Clinical implications of a prostate cancer risk SNP profile in 2 treatment cohorts


Year:

Session type:

Chee Goh1, Edward Saunders1, Daniel Leongamornlert1, Tokhir Dadaev1, Malgorzata Tymrakiewicz1, Karen Thomas2, Elizabeth Selvadurai2, Ruth Woode-Amissah2, Nadiya Mahmud1, Elena Castro3, David Olmos3, Michelle Guy1, Koveela Govindasami1, Rosemary Wilkinson1, Emma Sawyer1, Ali Amin Al Olama4, Douglas Easton4, Zsofia Kote-Jarai1, Chris Parker1,2, Rosalind Eeles1,2
1The Institute of Cancer Research, London, UK, 2The Royal Marsden NHS Foundation Trust, London, UK, (CNIO) Spanish National Cancer Research Centre, 4The University of Cambridge, Cambridge, UK

Background

Genome-wide association studies (GWAS) have identified 77 single nucleotide polymorphisms (SNPs) associated with prostate cancer (PCa) risk. Currently their clinical utility remains undefined. We explore the prognostic role of these SNPs in 2 PCa treatment cohorts.

Method

DNA from patients undergoing active surveillance (AS) or androgen deprivation therapy (ADT) at the Royal Marsden Hospital was analysed. Risk SNPs were genotyped using Sequenom or Fluidigm platforms. The cumulative SNP risk scores for each patient were calculated by summing risk alleles for each of the loci using the weighted effect as estimated in previous studies (log-additive model). For the AS group, the risk scores were analysed against biopsy upgrade and time-to-treatment, to determine their prognostic value. For the ADT group, the risk scores were assessed against time-to-relapse, defined by either biochemical relapse or progression on repeat imaging.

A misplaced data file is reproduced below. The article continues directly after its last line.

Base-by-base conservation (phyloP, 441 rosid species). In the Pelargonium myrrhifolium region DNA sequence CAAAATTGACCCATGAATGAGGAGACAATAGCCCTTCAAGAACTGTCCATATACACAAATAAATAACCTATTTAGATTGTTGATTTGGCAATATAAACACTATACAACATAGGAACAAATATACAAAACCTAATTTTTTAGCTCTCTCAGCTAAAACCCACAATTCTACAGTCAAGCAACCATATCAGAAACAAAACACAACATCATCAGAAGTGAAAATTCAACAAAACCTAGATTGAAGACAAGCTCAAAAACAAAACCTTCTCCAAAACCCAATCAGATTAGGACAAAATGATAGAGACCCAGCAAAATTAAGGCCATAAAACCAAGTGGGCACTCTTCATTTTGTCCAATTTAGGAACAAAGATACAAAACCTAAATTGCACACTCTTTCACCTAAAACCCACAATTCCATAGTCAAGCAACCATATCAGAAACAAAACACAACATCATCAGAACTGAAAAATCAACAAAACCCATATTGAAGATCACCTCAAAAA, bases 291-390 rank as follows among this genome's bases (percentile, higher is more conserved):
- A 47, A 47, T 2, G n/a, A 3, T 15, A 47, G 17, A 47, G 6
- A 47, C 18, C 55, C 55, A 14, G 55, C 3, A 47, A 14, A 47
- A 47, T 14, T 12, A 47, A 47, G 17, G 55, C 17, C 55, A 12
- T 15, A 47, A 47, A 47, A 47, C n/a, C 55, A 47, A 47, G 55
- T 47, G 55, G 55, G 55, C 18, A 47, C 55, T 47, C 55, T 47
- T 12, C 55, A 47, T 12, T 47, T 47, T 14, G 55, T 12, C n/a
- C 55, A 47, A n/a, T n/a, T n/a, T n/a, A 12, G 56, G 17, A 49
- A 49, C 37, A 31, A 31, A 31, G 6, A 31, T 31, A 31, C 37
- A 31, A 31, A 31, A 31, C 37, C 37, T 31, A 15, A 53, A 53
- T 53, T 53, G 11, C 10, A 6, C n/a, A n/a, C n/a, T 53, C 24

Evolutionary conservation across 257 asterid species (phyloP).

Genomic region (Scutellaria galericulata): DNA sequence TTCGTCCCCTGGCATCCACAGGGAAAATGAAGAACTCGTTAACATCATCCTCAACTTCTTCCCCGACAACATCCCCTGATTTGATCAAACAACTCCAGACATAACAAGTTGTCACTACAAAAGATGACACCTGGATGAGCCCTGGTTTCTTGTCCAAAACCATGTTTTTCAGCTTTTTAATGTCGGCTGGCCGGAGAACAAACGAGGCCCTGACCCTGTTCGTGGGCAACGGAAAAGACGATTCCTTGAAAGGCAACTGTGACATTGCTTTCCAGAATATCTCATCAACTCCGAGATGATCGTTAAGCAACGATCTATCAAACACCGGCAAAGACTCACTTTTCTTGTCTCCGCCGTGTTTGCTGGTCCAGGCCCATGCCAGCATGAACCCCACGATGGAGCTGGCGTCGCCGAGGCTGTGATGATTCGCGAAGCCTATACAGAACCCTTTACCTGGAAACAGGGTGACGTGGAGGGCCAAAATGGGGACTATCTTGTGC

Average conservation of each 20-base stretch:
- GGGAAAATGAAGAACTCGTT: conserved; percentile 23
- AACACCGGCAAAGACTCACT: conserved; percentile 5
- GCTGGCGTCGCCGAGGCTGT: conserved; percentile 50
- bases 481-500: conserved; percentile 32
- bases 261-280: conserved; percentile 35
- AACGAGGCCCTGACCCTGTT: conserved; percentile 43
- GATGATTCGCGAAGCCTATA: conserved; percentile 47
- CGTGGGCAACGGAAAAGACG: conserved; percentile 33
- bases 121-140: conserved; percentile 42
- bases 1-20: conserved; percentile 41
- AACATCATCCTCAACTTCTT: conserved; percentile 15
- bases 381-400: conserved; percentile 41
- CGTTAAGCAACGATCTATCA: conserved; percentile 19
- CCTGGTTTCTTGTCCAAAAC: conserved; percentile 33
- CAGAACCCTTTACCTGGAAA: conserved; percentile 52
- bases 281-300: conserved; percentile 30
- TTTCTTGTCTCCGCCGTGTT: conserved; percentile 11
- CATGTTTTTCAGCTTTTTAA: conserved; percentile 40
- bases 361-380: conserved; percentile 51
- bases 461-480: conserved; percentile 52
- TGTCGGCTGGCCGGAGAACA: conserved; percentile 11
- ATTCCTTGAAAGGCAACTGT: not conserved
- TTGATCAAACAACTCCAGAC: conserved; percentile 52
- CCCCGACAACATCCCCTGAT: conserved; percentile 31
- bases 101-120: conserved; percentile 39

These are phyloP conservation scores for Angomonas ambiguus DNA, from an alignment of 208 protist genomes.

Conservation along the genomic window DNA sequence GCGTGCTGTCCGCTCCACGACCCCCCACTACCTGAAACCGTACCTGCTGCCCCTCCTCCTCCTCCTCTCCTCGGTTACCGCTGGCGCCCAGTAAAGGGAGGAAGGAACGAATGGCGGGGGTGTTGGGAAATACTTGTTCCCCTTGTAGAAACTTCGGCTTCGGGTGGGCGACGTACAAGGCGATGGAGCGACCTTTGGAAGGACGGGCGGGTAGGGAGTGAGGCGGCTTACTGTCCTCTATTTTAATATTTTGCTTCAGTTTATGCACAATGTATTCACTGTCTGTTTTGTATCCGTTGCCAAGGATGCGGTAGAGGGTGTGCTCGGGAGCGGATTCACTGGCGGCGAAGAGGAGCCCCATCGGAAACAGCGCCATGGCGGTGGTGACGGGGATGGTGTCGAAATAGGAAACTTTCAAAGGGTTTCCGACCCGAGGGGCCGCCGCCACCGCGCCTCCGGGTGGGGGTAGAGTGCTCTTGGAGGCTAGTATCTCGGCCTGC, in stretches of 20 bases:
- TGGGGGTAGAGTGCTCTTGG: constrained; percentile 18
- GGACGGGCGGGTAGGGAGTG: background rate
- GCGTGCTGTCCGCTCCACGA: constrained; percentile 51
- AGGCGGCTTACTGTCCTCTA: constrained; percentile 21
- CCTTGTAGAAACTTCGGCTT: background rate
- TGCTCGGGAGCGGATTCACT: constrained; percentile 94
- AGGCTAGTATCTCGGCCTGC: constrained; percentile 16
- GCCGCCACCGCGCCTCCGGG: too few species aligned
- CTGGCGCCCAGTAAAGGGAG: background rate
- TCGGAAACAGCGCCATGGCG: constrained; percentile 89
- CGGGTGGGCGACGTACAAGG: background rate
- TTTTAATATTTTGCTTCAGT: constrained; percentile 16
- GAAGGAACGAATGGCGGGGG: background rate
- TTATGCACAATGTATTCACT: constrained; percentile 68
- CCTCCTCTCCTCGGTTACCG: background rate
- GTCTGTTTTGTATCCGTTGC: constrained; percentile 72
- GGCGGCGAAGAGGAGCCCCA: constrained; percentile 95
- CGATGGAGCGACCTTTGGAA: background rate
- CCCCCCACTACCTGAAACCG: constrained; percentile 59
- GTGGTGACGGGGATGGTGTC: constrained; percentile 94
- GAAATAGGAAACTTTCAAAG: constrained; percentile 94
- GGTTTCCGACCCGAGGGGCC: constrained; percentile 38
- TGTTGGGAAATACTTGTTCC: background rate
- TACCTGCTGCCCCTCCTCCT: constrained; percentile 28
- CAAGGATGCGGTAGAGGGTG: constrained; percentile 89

Results

For the AS analyses, 391 patients' DNA was studied; 31% of those have since undergone treatment and 30% have histological upgrade on repeat biopsies. On univariate analysis, no significant relationship was found when risk scores were analysed against biopsy upgrade or time-to-treatment (p>0.05). There were also no significant differences in outcomes between men in the highest and lowest 25% of the genetic risk distribution.

For the ADT analyses, 567 patients' DNA was studied. The mean duration of response was 30 months. No significant associations were found when risk scores were analysed as a continuous variable against time-to-relapse, or when analysing differences between the highest and lowest 25% of the risk distribution.

Conclusion

PCa SNP risk scores have not been shown to be prognostic factors in either AS or ADT and so may be more useful for population risk stratification for screening. To our knowledge, this is the first study looking at the potential prognostic significance of the latest GWAS risk SNPs in PCa treatment cohorts.